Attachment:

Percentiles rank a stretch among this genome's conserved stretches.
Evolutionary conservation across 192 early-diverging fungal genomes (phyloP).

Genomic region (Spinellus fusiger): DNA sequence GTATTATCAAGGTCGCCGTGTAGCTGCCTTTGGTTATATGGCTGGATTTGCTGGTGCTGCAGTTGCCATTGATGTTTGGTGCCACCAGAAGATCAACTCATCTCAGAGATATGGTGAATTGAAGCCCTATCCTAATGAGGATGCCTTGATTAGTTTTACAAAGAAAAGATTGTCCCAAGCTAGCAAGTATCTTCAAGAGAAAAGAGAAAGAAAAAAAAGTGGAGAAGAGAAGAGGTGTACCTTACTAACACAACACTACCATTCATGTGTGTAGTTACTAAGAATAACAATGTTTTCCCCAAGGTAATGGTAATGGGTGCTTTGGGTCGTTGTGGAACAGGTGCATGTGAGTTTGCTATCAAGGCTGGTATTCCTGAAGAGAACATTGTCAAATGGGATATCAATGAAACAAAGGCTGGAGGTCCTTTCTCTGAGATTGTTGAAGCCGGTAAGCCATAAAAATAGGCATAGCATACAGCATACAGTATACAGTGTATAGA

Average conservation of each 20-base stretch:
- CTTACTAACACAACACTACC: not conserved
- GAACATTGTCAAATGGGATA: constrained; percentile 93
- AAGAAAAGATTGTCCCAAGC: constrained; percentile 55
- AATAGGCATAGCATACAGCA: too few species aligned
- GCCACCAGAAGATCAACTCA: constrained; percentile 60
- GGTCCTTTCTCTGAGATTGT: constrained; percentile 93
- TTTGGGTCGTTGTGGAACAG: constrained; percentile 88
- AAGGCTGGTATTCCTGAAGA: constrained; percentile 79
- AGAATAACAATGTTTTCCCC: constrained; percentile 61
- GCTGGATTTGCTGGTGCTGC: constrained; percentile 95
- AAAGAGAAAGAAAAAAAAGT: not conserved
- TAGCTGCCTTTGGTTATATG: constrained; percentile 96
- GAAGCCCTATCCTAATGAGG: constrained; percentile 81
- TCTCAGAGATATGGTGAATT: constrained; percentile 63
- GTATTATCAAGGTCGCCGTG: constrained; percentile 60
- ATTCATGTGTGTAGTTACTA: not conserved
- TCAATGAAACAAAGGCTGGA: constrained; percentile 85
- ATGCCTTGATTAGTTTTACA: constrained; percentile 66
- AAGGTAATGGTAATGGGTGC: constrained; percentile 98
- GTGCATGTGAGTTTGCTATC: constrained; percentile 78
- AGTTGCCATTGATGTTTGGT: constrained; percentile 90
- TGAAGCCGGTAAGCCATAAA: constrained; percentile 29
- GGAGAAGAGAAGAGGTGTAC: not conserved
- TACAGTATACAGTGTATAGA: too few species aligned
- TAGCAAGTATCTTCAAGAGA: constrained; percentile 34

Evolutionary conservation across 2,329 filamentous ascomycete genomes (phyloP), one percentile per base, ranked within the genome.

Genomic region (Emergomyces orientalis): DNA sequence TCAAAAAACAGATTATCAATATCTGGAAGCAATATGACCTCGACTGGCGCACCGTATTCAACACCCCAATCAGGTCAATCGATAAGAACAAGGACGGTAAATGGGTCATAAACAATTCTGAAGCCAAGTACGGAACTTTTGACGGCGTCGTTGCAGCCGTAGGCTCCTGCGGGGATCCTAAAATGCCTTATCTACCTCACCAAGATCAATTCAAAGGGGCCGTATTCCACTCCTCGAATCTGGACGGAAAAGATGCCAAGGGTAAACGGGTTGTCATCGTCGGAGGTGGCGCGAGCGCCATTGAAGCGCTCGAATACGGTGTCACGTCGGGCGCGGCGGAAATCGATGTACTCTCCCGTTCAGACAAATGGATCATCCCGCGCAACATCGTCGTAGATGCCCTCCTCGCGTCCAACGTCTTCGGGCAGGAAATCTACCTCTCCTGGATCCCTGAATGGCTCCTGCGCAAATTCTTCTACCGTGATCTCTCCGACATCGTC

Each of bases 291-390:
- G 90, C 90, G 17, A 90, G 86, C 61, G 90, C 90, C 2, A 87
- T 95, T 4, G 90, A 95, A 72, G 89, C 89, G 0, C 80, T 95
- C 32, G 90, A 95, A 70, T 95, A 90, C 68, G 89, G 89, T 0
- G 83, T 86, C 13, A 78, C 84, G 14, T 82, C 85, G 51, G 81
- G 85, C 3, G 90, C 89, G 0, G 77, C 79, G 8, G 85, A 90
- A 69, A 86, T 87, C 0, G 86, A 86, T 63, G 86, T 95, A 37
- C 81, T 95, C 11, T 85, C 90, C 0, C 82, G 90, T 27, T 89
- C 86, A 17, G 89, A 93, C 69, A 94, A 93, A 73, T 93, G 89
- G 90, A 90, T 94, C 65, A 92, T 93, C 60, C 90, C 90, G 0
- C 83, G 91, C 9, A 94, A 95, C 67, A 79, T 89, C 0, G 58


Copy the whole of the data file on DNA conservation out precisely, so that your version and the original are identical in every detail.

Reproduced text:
Percentiles rank a stretch among this genome's conserved stretches.
Evolutionary conservation across 192 early-diverging fungal genomes (phyloP).

Genomic region (Spinellus fusiger): DNA sequence GTATTATCAAGGTCGCCGTGTAGCTGCCTTTGGTTATATGGCTGGATTTGCTGGTGCTGCAGTTGCCATTGATGTTTGGTGCCACCAGAAGATCAACTCATCTCAGAGATATGGTGAATTGAAGCCCTATCCTAATGAGGATGCCTTGATTAGTTTTACAAAGAAAAGATTGTCCCAAGCTAGCAAGTATCTTCAAGAGAAAAGAGAAAGAAAAAAAAGTGGAGAAGAGAAGAGGTGTACCTTACTAACACAACACTACCATTCATGTGTGTAGTTACTAAGAATAACAATGTTTTCCCCAAGGTAATGGTAATGGGTGCTTTGGGTCGTTGTGGAACAGGTGCATGTGAGTTTGCTATCAAGGCTGGTATTCCTGAAGAGAACATTGTCAAATGGGATATCAATGAAACAAAGGCTGGAGGTCCTTTCTCTGAGATTGTTGAAGCCGGTAAGCCATAAAAATAGGCATAGCATACAGCATACAGTATACAGTGTATAGA

Average conservation of each 20-base stretch:
- CTTACTAACACAACACTACC: not conserved
- GAACATTGTCAAATGGGATA: constrained; percentile 93
- AAGAAAAGATTGTCCCAAGC: constrained; percentile 55
- AATAGGCATAGCATACAGCA: too few species aligned
- GCCACCAGAAGATCAACTCA: constrained; percentile 60
- GGTCCTTTCTCTGAGATTGT: constrained; percentile 93
- TTTGGGTCGTTGTGGAACAG: constrained; percentile 88
- AAGGCTGGTATTCCTGAAGA: constrained; percentile 79
- AGAATAACAATGTTTTCCCC: constrained; percentile 61
- GCTGGATTTGCTGGTGCTGC: constrained; percentile 95
- AAAGAGAAAGAAAAAAAAGT: not conserved
- TAGCTGCCTTTGGTTATATG: constrained; percentile 96
- GAAGCCCTATCCTAATGAGG: constrained; percentile 81
- TCTCAGAGATATGGTGAATT: constrained; percentile 63
- GTATTATCAAGGTCGCCGTG: constrained; percentile 60
- ATTCATGTGTGTAGTTACTA: not conserved
- TCAATGAAACAAAGGCTGGA: constrained; percentile 85
- ATGCCTTGATTAGTTTTACA: constrained; percentile 66
- AAGGTAATGGTAATGGGTGC: constrained; percentile 98
- GTGCATGTGAGTTTGCTATC: constrained; percentile 78
- AGTTGCCATTGATGTTTGGT: constrained; percentile 90
- TGAAGCCGGTAAGCCATAAA: constrained; percentile 29
- GGAGAAGAGAAGAGGTGTAC: not conserved
- TACAGTATACAGTGTATAGA: too few species aligned
- TAGCAAGTATCTTCAAGAGA: constrained; percentile 34

Evolutionary conservation across 2,329 filamentous ascomycete genomes (phyloP), one percentile per base, ranked within the genome.

Genomic region (Emergomyces orientalis): DNA sequence TCAAAAAACAGATTATCAATATCTGGAAGCAATATGACCTCGACTGGCGCACCGTATTCAACACCCCAATCAGGTCAATCGATAAGAACAAGGACGGTAAATGGGTCATAAACAATTCTGAAGCCAAGTACGGAACTTTTGACGGCGTCGTTGCAGCCGTAGGCTCCTGCGGGGATCCTAAAATGCCTTATCTACCTCACCAAGATCAATTCAAAGGGGCCGTATTCCACTCCTCGAATCTGGACGGAAAAGATGCCAAGGGTAAACGGGTTGTCATCGTCGGAGGTGGCGCGAGCGCCATTGAAGCGCTCGAATACGGTGTCACGTCGGGCGCGGCGGAAATCGATGTACTCTCCCGTTCAGACAAATGGATCATCCCGCGCAACATCGTCGTAGATGCCCTCCTCGCGTCCAACGTCTTCGGGCAGGAAATCTACCTCTCCTGGATCCCTGAATGGCTCCTGCGCAAATTCTTCTACCGTGATCTCTCCGACATCGTC

Each of bases 291-390:
- G 90, C 90, G 17, A 90, G 86, C 61, G 90, C 90, C 2, A 87
- T 95, T 4, G 90, A 95, A 72, G 89, C 89, G 0, C 80, T 95
- C 32, G 90, A 95, A 70, T 95, A 90, C 68, G 89, G 89, T 0
- G 83, T 86, C 13, A 78, C 84, G 14, T 82, C 85, G 51, G 81
- G 85, C 3, G 90, C 89, G 0, G 77, C 79, G 8, G 85, A 90
- A 69, A 86, T 87, C 0, G 86, A 86, T 63, G 86, T 95, A 37
- C 81, T 95, C 11, T 85, C 90, C 0, C 82, G 90, T 27, T 89
- C 86, A 17, G 89, A 93, C 69, A 94, A 93, A 73, T 93, G 89
- G 90, A 90, T 94, C 65, A 92, T 93, C 60, C 90, C 90, G 0
- C 83, G 91, C 9, A 94, A 95, C 67, A 79, T 89, C 0, G 58